The expansion of technology into every aspect of our lives requires proper thermal management of integrated electronic components to achieve higher performance and efficiency. It is with that in mind that we are proud to announce the publication of four e-books. Our experts in thermal management have prepared this new material with the intention of sharing the knowledge and industry expertise we have gained during many years of working closely with both clients and suppliers.
You can download each of our e-books here:
Removing heat from High-power LEDs can draw over 1 watt in a single LED. Most of the electrical power in a LED generates heat rather than light— approximately 70% heat and 30% light output. If the heat generated is not effectively removed, the LEDs will run at higher temperatures, which lowers their efficiency and decreases their lifespan, making the LED design less reliable. Thus, thermal management of high-power LEDs is a crucial area of the PCB designer’s research and development.
It is necessary to limit the junction temperature to a low enough temperature, typically about 110° C maximum, to ensure that the LED has a long, useful life. Temperature is a measurement of resident heat in an object; if you remove more generated heat, you therefore lower the die temperature. In printed circuits, the difficulty is compounded because we need high-voltage dielectric isolation between the copper traces and the copper or aluminum heat sink. We need a high thermal conductance laminate, and a low thermal impedance, three properties that are present in thermal laminates.
The latest design in automobiles and other vehicle lumination is the exciting decorative shaped LED lighting. The curved and stepped design of the LED lighting, utilizes a conformable aluminum backing strip with a heat conductive thin insulative printed circuit material and copper traces for the current. These elaborate looking light strips are made to fit sloped and decorative shaped car lenses, creating an eye-catching stunning lighting display to enhance the cars visual look. To manufacture these new light strips, a few special materials is required. First the insulative heat conductive Printed circuit material is laminated on to a conformable aluminum mailable base to provide low thermal impedance to effectively move the heat away from the LED die or power supply into the aluminum backing material.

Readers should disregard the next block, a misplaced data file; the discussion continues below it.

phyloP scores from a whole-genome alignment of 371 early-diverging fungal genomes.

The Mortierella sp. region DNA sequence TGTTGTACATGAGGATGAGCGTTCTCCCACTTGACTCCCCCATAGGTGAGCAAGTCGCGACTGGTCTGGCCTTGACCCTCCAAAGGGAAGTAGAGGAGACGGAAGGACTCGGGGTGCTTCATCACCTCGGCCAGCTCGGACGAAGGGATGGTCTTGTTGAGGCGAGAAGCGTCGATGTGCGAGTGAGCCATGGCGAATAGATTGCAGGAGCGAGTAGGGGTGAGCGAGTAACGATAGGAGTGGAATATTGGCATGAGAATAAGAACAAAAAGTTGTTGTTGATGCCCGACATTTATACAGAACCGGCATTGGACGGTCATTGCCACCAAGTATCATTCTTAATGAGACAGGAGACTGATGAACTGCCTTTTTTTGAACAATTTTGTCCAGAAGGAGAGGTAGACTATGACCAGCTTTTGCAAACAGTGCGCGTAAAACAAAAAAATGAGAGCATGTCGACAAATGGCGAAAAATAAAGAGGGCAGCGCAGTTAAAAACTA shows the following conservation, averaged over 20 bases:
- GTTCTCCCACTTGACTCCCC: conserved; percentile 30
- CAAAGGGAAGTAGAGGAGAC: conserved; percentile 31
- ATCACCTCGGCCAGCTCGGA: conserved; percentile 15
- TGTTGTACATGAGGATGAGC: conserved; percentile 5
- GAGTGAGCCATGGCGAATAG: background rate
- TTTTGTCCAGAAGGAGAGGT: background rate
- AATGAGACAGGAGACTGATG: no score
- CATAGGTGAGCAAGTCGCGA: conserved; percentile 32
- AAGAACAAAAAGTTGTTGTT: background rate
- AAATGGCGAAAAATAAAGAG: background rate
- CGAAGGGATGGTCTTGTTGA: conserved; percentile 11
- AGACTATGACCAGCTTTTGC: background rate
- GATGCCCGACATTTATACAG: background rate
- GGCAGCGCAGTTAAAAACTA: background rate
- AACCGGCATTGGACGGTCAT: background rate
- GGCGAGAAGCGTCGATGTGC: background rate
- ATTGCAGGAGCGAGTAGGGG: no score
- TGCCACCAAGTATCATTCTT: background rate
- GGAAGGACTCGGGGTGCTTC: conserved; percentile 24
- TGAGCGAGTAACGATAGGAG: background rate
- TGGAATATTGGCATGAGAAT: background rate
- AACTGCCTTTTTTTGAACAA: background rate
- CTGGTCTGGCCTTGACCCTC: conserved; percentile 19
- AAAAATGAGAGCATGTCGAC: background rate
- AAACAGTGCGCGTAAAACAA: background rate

How new Insulated Metal Substrates can help improve reliability - The key to achieving good reliability and requisite service lifetimes in modern electronic devices has long been associated with the quality of the solder joints used in assembling components onto substrates. Originally, the electronics industry used leaded components with through hole mounting and solder joints that were much larger than are found today. The solders were also typically made of tin and lead, in compositions that had both modest melting points and good mechanical properties.
However, progress in the electronics industry has always been characterised by ever greater levels of integration and miniaturisation that have seen the move from leaded components to the use of surface mount technology and increasing numbers of connections being required to fit into smaller and smaller areas on a circuit board or substrate. As a result, the actual volumes of solder used to form the individual solder joints has been significantly diminished, e.g. in area array packaging.
Switching to a 48-volt lithium ion battery system on a vehicle can greatly improve the vehicle’s gas mileage. It does however require a rethink, as it mandates a serious redesign to quite a few mechanical, electrical based systems about the vehicle. Utilizing a 48-volt battery does allow the manufacturers to remove various accessory drive systems from the internal combustion engine. It allows the new larger 3 phase starter motor to also be an alternator. Switching to 48 volts and a bigger battery allows the following: replacing the starter with a motor/alternator in the clutch transmission area which disconnects the combustion gas motor, turning the ICE motor off during braking or on downhill slopes as well at stopped at stop lights.